Synopsis:

The story of the man who transformed The Wall Street Journal and modern media

In 1929, Barney Kilgore, fresh from college in small-town Indiana, took a sleepy, near bankrupt New York financial paperThe Wall Street Journaland turned it into a thriving national newspaper that eventually was worth $5 billion to Rupert Murdoch. Kilgore then invented a national weekly newspaper that was a precursor of many trends we see playing out in journalism now.

Tofel brings this story of a little-known pioneer to life using many previously uncollected newspaper writings by Kilgore and a treasure trove of letters between Kilgore and his father, all of which detail the invention of much of what we like best about modern newspapers. By focusing on the man, his journalism, his foresight, and his business acumen, Restless Genius also sheds new light on the Depression and the New Deal.

At a time when traditional newspapers are under increasing threat, Barney Kilgores story offers lessons that need constant retelling.

Synopsis:

The story of the man who transformed The Wall Street Journal and modern media

In 1929, Barney Kilgore, fresh from college in small-town Indiana, took a sleepy, near bankrupt New York financial paper—The Wall Street Journal—and turned it into a thriving national newspaper that eventually was worth $5 billion to Rupert Murdoch. Kilgore then invented a national weekly newspaper that was a precursor of many trends we see playing out in journalism now.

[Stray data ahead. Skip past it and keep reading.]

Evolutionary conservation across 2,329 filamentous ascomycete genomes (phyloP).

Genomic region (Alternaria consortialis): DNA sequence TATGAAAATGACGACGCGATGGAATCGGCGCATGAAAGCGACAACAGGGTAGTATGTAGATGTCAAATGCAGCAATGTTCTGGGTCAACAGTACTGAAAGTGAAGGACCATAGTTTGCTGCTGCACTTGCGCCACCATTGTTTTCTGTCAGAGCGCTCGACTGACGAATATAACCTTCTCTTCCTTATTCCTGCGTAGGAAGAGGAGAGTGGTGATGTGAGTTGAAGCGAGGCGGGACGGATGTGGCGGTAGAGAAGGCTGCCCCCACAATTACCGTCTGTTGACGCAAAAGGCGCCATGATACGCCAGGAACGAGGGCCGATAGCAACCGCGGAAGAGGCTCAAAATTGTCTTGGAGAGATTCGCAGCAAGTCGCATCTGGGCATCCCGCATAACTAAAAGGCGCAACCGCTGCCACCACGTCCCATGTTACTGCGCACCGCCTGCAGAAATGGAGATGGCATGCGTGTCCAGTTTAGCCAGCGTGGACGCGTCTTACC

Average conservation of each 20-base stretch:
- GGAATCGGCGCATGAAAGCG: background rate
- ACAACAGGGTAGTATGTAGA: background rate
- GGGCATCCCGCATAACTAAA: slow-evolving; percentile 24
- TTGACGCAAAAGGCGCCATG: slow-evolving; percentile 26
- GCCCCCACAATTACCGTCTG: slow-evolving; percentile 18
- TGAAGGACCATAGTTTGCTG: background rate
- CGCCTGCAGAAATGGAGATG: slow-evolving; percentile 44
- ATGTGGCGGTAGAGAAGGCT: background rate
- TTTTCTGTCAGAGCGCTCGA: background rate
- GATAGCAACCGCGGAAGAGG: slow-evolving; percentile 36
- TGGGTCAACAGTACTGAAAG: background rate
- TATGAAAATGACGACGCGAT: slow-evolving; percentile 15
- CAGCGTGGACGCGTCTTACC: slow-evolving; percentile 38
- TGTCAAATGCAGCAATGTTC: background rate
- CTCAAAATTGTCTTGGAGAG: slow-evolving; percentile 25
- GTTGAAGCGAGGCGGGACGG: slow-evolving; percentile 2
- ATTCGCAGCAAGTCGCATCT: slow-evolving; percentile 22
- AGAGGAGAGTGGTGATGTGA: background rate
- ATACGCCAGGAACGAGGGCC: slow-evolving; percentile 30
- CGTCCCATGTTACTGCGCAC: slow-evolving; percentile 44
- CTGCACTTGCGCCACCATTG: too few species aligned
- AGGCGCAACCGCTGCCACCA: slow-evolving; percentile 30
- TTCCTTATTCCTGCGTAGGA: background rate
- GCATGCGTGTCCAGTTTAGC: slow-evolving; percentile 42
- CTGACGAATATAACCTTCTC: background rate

Tofel brings this story of a little-known pioneer to life using many previously uncollected newspaper writings by Kilgore and a treasure trove of letters between Kilgore and his father, all of which detail the invention of much of what we like best about modern newspapers. By focusing on the man, his journalism, his foresight, and his business acumen, Restless Genius also sheds new light on the Depression and the New Deal.

At a time when traditional newspapers are under increasing threat, Barney Kilgores story offers lessons that need constant retelling.